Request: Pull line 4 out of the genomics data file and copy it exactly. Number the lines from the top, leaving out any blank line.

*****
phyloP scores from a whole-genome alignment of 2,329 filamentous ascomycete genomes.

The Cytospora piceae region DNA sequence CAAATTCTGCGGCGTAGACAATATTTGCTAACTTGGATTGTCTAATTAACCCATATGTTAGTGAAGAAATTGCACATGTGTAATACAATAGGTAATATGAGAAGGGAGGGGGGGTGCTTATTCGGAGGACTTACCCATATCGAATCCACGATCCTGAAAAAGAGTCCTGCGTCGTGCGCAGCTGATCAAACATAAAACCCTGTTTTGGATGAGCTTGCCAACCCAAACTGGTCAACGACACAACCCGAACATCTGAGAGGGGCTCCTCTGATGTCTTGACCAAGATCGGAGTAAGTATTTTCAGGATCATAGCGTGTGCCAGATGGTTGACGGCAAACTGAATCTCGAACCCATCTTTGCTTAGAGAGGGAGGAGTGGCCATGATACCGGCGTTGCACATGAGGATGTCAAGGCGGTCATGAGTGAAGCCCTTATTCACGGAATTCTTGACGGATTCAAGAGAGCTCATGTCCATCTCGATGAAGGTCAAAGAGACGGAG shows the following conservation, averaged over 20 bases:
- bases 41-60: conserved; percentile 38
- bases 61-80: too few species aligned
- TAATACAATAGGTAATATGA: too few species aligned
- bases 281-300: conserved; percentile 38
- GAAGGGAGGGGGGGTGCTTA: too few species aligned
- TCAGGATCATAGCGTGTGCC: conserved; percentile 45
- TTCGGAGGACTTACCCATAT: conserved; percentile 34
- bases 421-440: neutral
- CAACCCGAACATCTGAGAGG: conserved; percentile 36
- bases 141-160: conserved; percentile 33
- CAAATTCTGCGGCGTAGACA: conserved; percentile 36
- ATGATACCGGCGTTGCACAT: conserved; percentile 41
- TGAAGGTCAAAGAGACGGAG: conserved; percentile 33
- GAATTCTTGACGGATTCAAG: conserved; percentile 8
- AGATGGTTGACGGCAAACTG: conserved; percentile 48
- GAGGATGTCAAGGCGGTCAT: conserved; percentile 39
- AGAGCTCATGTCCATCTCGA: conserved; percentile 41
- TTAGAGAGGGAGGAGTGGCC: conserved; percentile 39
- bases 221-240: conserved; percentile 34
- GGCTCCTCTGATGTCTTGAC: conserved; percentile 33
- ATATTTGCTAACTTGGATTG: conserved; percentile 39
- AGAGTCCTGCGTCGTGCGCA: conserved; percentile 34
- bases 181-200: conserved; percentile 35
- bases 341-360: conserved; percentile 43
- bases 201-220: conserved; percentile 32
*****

- bases 61-80: too few species aligned